There will truly be room for everyone: children, students, established professionals, new Canadians, and seniors. There will be some who are going to argue that we do not really need gender equality week, and others who may claim that it does not go far enough.

Very few people will deny the very real challenges facing our society, such as gender-based violence, including violence against indigenous women, or the obstacles faced by women in predominantly male occupations, including our armed forces, and police and fire services. There is still discrimination. Those of minority gender identity and expression face challenges every day. Older women feel isolated. Others bear the brunt of the wage gap's social and economic impact. We need to do more for these individuals, for these Canadians. Gender equality week will give us the opportunity to do more.

Above all, gender equality week would advance inclusiveness from coast to coast to coast in this great country. Canada is already known around the world for its diversity, for its protection of individual and collective rights and freedoms, and for its tolerance. We take great pride in not merely accepting but appreciating and celebrating the multitude of different cultures, ethnicities, perspectives, and approaches of our fellow Canadians. We hold ourselves to a higher standard in the treatment of others, and we are resolute in our belief that better is always possible. Therefore, we know that more work does indeed remain ahead of us.

It is my hope that as it moves forward, Bill C-309, an act to establish gender equality week, will inspire members of the House and all Canadians to do more, to engage in our local communities on the challenges we know to exist, and to work together to achieve true gender equality across our country.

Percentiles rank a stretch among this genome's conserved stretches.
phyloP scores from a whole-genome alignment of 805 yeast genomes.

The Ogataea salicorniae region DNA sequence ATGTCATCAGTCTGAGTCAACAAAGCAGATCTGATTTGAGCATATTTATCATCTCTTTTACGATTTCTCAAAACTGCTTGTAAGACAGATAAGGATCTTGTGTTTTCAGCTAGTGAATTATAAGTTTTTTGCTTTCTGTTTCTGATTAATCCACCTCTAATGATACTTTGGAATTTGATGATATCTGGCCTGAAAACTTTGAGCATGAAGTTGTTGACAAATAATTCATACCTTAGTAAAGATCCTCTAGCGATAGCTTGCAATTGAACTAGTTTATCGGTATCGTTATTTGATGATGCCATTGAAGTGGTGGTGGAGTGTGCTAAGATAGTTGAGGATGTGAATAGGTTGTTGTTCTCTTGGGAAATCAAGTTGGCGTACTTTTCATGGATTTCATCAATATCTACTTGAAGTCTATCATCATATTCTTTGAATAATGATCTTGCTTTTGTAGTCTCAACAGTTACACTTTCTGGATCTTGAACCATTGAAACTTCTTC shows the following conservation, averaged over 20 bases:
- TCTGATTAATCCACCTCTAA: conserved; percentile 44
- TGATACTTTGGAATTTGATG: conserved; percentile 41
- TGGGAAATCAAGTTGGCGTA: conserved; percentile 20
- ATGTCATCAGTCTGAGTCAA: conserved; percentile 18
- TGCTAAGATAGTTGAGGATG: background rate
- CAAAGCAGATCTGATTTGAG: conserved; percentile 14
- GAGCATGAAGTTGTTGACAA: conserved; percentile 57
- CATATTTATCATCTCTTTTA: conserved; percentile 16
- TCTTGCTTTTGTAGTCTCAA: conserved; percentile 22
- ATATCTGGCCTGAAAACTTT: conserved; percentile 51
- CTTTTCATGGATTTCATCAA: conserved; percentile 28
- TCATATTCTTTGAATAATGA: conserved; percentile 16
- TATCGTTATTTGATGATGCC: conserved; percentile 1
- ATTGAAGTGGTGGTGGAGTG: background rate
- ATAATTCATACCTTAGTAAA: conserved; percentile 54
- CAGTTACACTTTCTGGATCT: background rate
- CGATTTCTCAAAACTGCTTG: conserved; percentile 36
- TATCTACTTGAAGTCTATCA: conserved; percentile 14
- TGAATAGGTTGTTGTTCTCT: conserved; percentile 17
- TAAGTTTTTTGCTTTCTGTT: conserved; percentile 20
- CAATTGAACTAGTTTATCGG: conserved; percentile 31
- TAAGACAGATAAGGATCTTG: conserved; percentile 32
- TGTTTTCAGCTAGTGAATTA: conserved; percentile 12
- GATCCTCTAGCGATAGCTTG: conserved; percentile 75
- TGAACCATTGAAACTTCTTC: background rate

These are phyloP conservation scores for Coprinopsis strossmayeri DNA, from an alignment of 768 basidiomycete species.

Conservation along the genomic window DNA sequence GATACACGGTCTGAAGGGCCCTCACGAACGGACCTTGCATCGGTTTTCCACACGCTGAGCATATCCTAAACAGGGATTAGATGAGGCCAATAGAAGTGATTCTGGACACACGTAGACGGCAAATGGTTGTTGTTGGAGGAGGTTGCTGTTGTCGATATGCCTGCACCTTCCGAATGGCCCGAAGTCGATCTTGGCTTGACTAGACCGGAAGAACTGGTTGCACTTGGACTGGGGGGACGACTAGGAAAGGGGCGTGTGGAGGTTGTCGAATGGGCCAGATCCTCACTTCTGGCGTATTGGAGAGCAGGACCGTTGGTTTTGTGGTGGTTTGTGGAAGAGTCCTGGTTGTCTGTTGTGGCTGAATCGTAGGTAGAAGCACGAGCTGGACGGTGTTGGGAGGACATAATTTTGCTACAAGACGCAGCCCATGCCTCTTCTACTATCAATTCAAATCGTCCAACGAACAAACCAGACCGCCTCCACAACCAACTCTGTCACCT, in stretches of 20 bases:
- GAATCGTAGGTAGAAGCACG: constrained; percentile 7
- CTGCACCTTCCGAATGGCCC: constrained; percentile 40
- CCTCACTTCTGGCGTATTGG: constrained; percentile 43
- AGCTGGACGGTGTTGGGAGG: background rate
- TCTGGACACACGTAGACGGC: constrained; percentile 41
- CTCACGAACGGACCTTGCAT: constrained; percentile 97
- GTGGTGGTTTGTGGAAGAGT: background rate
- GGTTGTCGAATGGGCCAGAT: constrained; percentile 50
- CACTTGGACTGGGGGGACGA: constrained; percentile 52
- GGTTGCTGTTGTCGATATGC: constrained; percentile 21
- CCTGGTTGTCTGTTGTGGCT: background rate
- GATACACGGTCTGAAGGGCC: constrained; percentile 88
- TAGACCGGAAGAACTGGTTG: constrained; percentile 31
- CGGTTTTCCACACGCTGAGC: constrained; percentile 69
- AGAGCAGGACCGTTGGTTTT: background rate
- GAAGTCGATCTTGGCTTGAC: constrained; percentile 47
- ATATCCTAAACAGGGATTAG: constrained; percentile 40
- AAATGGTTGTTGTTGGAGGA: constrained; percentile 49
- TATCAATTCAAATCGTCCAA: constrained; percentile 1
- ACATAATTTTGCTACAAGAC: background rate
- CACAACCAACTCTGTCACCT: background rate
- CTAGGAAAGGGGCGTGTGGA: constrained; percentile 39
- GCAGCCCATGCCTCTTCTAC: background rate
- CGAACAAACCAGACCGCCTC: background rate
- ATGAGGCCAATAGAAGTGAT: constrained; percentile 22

Gender Equality Week ActPrivate Members' Business

November 17th, 2016 / 7:50 p.m.
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NDP

Ruth Ellen Brosseau NDP Berthier—Maskinongé, QC

Mr. Speaker, I would like to thank my colleague for introducing his bill and for his speech in the House today.

I think this is an interesting and great idea. It is important that we promote awareness. However, this seems to be more of a celebratory piece of legislation, and I think that what we need is something concrete.

We know that 12 years ago we had the pay equity task force that submitted a report. About 12 years ago, there was a report by the standing committee requesting that we move forward on proactive pay equity. That was in 2005.

I wonder if my colleague who has presented this legislation would lobby his government to move pay equity legislation in the House of Commons by the end of 2016 so we can put an end to this discrimination for Canadians.

Gender Equality Week ActPrivate Members' Business

November 17th, 2016 / 7:50 p.m.
See context

Liberal

Sven Spengemann Liberal Mississauga—Lakeshore, ON

Mr. Speaker, I thank my colleague opposite for that very important question.

The issue of pay equity is indeed probably the elephant in the room in addition to the issue of gender-based violence. Pay equity is as much an economic issue as it is a socio-historical issue.

When my colleague says that the bill is celebratory, I would like to just reposition that. The bill was aimed, specifically, at being not celebratory but evocative of the concrete challenges that we face today in Canada. If my colleagues takes a look at the preambles, they actually outline, in quite frank language and in quite a level of detail, all those things we need to overcome.

What the bill hopes to do, instead of just being government-centric in terms of the efforts to champion gender equality and pay equity, is to engage civil society. This is not something government can do alone. There are culture changes that are required. particularly in the corporate sector and in those sectors that are traditionally male dominated.

We hope to get Canadians to our side. I very much agree with the member that pay equity is a fundamental issue.